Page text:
In a statement emailed to Global News on Sunday, CBSA said since January, when the federal government implemented requirements that all travellers returning to Canada by air provide proof of a negative molecular test, “officers have been on the lookout for fraudulent COVID-19 test results.”
The agency said between Jan. 7, 2021, and Wednesday, its officers intercepted 10 suspected fraudulent test result documents at Canada’s airports.
Last month the federal government implemented similar measures at the country’s land border, requiring all travellers to present results of a negative PCR test taken 72 hours before their arrival.
CBSA said between Feb. 15, 2021, and Wednesday, the agency had intercepted 20 suspected fraudulent test result documents at the land border.
The agency said it is aware that fraudulent test results are being produced and it’s “working closely with domestic and international partners to detect and intercept such documents as early as possible in the travel continuum.”
“CBSA is also working closely with Transport Canada (TC), whose relationship with air carriers is key in identifying suspect documents before travellers land on Canadian soil via air mode,” the statement read.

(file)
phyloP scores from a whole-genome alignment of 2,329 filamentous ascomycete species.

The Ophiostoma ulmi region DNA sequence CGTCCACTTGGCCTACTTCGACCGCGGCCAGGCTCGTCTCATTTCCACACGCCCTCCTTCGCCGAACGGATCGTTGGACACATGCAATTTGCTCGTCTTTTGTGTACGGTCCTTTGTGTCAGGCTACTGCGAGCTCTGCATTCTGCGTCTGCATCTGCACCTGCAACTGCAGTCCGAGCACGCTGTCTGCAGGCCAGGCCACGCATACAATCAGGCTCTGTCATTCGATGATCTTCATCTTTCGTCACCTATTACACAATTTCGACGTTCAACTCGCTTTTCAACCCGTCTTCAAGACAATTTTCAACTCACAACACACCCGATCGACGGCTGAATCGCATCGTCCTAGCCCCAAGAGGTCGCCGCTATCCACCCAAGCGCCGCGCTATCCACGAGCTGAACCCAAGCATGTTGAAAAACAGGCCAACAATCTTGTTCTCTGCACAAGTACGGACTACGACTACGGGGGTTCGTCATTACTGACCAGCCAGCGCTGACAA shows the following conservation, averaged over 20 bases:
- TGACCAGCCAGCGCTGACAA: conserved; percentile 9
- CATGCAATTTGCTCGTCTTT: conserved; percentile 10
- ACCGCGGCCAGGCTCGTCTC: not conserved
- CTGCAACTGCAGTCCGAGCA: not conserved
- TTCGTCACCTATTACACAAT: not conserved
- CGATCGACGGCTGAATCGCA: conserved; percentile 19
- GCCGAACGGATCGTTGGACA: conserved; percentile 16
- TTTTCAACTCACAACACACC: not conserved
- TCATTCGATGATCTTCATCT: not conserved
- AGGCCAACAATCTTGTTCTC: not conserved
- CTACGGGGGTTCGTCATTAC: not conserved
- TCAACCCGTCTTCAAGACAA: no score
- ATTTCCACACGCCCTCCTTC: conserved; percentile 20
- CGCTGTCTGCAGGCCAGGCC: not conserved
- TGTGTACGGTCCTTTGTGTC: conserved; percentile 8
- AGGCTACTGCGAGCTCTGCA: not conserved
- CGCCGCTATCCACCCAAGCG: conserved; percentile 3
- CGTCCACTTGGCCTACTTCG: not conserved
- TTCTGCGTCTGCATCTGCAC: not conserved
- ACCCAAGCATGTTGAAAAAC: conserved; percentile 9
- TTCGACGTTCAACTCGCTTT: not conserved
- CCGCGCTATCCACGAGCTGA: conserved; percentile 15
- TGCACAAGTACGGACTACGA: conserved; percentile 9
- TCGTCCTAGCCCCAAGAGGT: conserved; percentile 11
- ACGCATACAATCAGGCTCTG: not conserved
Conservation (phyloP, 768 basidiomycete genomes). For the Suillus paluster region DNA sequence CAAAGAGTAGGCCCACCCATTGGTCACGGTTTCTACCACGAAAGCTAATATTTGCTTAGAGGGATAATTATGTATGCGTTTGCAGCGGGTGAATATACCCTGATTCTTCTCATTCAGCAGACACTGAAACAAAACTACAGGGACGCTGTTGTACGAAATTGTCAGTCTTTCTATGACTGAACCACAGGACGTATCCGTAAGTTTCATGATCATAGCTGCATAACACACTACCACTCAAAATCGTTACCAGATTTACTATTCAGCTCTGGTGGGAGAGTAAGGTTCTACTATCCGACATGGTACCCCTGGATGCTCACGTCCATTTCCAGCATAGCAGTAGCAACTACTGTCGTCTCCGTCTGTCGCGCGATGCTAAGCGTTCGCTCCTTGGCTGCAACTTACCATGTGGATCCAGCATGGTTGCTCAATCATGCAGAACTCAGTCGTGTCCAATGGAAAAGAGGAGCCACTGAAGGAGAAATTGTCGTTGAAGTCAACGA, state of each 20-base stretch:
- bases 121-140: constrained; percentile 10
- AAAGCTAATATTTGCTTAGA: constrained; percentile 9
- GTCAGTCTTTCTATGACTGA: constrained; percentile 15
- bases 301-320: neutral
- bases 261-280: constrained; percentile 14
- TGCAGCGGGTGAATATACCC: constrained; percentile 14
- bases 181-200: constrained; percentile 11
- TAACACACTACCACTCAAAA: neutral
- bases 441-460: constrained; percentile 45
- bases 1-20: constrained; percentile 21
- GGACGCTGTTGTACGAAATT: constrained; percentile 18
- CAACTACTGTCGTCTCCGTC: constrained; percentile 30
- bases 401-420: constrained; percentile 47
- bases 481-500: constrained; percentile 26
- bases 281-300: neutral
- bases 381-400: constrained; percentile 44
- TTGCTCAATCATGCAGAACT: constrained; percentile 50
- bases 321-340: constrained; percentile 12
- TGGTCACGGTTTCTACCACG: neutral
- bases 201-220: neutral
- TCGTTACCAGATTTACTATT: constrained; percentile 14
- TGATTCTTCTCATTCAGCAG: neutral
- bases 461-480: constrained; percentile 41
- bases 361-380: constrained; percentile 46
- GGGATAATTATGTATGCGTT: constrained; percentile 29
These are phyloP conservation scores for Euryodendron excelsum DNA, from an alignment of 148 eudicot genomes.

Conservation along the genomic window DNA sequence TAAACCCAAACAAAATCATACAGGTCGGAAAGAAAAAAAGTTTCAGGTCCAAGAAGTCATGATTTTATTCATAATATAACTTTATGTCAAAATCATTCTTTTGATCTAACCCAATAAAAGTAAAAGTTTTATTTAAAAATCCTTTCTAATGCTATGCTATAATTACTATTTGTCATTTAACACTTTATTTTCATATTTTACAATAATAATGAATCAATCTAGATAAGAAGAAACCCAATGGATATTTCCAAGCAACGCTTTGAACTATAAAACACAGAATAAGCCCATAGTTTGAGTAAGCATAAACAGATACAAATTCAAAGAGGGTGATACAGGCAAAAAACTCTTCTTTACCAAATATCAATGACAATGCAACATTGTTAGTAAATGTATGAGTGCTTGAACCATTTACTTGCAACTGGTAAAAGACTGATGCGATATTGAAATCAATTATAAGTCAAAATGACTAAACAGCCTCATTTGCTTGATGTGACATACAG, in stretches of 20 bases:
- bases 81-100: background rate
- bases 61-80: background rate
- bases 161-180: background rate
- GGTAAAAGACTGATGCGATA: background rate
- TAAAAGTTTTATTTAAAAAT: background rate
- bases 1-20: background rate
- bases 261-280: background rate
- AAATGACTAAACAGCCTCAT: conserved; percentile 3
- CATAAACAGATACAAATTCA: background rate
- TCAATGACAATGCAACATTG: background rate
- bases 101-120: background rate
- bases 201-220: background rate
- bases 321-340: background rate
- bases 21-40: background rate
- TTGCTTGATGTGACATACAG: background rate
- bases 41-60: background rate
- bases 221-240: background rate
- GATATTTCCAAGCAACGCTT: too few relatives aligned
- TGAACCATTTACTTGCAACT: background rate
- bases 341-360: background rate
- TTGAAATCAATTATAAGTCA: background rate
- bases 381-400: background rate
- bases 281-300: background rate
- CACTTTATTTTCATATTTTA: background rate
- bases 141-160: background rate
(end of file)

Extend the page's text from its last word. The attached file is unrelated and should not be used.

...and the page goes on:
CBSA said, though, that over the last seven days, 99.8 per cent of travellers arriving in Canada by air have complied with the mandatory pre-arrival testing, and 99.78 per cent of those entering the country by land have complied.
The agency warned that providing false information or making fraudulent attempts to enter Canada is a “serious offence” that could result in penalties or criminal charges.
“Failure to comply with the current border entry restrictions is an offence under the Quarantine Act and could lead to up to six months in prison and/or $750,000 in fines,” the email read.
“Further, a person who causes a risk of imminent death or serious bodily harm to another person while wilfully or recklessly contravening this Act or the regulations could be liable for a fine of up to $1,000,000 or imprisonment of up to 3 years or both.”
The federal government has, for months, urged Canadians to avoid all non-essential travel.